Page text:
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18 March 2019

Paul Hazlewood
Nick Szczepanik reviews the media's coverage of Sunday's game.

FA Cup ties are all about the underdog, so it was understandable that most reports of the dramatic quarter-final at The Den led on Millwall’s misfortune rather than Albion’s endeavours.

Henry Winter in The Times, for example, wrote:

“Sport can be so brutal. Millwall gave everything here, and came away with nothing but pride. They showed such respect for the FA Cup, far more than some clubs, and fought so hard, running themselves into the ground.

“The Championship strugglers were within touching distance of the semi-final when their keeper, David Martin, made a horrendous mistake, palming in Solly March’s innocuous free kick, so gifting Brighton their equaliser. Reprieved, the Premier League side never looked back, eventually winning on penalties and breaking Millwall hearts.

“There had to be sympathy for Martin, one of the most respected professionals in the game, a good servant for a series of clubs, especially MK Dons, and the son of Alvin, the former England international. Martin had played well in only his second appearance of the season, only his sixth game for the club since joining from MK in 2017.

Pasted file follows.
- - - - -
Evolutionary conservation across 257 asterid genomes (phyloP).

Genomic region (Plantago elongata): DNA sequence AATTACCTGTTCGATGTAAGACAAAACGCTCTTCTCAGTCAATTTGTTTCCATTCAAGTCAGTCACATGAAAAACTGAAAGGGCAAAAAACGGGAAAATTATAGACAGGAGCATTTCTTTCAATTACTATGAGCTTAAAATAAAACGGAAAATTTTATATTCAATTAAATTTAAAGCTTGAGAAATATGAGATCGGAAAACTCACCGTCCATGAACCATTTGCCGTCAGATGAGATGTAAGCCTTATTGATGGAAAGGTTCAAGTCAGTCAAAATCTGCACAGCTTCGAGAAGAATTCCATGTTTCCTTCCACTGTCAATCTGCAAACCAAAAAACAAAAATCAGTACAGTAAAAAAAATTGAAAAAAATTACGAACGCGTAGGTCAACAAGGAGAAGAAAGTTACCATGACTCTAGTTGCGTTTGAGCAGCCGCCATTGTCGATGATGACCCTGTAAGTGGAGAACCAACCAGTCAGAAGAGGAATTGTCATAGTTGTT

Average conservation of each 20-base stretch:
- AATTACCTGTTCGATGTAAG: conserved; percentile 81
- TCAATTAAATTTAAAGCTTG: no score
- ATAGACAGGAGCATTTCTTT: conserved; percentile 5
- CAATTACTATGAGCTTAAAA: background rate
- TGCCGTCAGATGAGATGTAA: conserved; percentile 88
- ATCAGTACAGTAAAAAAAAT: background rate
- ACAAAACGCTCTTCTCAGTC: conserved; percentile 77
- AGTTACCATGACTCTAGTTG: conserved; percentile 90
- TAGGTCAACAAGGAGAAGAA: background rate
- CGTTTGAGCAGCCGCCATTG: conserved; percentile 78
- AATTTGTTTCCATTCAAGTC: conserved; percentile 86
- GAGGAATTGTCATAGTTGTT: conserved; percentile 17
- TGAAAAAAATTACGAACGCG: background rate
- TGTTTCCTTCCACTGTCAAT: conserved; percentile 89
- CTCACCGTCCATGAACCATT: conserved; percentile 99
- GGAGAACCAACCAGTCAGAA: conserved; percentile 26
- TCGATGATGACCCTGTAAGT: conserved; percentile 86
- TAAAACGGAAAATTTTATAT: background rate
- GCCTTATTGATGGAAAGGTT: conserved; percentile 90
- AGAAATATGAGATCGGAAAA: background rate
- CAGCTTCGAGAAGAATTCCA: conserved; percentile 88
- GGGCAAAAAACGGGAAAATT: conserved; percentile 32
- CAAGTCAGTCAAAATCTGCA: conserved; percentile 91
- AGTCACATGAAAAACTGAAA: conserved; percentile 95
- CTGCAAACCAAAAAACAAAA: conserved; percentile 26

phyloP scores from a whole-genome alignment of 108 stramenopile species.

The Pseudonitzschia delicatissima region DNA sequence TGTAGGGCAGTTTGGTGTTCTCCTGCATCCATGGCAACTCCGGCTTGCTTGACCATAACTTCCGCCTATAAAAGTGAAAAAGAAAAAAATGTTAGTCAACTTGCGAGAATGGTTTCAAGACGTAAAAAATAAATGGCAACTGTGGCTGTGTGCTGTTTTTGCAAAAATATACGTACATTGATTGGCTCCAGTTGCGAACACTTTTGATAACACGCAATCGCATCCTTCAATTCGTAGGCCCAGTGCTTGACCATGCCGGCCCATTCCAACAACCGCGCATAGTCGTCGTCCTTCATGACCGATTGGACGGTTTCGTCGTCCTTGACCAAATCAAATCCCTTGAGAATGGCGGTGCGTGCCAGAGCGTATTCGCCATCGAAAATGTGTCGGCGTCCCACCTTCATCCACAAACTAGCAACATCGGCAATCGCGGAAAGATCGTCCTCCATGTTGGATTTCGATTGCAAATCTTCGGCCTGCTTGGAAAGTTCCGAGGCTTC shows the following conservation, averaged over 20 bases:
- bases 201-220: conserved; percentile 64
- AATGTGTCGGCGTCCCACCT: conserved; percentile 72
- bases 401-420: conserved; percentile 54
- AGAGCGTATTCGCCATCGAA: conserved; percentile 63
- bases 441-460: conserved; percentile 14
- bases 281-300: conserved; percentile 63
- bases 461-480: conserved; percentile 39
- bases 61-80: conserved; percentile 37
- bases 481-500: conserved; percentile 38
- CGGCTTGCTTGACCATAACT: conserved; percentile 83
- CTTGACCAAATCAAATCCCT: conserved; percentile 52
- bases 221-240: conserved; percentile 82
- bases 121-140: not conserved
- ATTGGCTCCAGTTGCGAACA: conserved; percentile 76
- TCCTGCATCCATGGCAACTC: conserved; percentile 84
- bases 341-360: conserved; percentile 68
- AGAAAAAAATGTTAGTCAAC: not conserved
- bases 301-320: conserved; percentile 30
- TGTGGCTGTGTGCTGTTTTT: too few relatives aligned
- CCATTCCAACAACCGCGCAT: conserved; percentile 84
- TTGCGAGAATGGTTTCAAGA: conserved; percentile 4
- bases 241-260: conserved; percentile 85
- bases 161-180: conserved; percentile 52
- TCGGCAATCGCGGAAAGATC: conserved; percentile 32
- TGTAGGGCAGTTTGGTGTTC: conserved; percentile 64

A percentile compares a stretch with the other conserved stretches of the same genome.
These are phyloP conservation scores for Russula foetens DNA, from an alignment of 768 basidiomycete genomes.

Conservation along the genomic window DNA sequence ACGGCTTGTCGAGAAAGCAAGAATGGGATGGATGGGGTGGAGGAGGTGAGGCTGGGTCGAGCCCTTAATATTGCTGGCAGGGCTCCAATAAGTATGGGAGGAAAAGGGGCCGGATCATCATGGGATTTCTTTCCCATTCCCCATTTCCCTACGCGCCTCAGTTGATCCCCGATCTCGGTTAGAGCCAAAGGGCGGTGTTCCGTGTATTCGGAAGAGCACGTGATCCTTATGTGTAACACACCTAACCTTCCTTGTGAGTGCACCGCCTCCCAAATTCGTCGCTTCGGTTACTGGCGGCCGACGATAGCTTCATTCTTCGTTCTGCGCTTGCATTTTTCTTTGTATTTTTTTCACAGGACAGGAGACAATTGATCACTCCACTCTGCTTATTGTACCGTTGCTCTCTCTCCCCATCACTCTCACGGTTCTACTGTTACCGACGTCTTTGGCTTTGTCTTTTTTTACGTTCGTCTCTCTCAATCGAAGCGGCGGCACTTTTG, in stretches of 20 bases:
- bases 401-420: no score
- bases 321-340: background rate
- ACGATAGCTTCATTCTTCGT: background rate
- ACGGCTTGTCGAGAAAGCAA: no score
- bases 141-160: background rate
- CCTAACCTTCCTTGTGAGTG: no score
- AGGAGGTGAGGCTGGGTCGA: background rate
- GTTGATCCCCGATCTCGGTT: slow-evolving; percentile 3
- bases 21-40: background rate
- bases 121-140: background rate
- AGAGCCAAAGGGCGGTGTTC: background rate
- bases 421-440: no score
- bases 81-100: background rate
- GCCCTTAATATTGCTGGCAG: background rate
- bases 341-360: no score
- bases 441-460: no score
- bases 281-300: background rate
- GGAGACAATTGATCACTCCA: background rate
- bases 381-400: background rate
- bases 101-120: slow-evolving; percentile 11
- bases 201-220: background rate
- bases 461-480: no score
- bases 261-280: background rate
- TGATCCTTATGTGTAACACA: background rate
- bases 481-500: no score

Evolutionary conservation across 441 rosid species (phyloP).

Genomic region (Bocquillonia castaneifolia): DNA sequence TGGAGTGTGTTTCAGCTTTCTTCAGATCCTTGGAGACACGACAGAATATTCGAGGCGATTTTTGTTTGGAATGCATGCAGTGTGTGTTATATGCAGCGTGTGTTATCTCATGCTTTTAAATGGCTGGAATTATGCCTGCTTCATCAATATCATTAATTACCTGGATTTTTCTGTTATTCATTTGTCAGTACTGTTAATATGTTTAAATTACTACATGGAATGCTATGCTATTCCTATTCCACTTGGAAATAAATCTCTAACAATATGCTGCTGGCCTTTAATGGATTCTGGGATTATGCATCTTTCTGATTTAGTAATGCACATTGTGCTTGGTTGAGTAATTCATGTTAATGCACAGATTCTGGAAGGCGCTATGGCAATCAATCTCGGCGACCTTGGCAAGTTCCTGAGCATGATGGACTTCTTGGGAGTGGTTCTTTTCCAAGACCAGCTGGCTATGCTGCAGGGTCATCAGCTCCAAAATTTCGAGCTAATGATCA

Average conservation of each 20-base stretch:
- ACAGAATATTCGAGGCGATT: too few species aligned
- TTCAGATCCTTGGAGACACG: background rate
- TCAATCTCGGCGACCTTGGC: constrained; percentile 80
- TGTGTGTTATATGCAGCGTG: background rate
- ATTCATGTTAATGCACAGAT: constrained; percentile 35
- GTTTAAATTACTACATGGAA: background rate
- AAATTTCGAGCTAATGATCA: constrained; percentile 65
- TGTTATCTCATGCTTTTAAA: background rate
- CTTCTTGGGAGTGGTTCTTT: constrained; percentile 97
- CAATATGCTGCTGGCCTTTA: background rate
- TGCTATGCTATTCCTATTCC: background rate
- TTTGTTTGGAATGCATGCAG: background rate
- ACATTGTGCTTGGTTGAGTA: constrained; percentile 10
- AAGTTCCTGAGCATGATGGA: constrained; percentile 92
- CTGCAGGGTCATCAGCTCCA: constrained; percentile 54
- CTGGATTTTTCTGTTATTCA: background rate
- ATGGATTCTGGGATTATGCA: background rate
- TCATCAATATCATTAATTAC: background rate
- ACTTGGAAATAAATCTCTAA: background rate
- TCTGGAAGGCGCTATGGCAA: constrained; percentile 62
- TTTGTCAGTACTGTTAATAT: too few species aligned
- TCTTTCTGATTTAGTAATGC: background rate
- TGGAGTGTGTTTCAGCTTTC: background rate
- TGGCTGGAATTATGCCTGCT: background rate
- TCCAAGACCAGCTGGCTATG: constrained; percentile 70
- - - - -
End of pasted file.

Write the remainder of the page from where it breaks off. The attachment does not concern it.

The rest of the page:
“It was a cruel end to 90 minutes of complete endeavour by Millwall, who played their full part in a compelling cup tie, as did their supporters.

“Every foul by a Brighton player was jeered. Every challenge was contested vicariously by those in the Dockers Stand, Cold Blow Lane end and the Barry Kitchener Stand. Like their supporters, Millwall’s players were certainly in the mood, their work-rate exceptional. Lee Gregory was the sole frontrunner, battling manfully against Shane Duffy and Lewis Dunk, and providing the focus of Millwall’s 4-5-1- system.

“Brighton should still have had a penalty when Jake Cooper pulled back Duffy, stopping him reaching the ball at a corner, but Chris Kavanagh did not spot it, and because of the FA’s inconsistency over using VAR, there was no recourse to replays.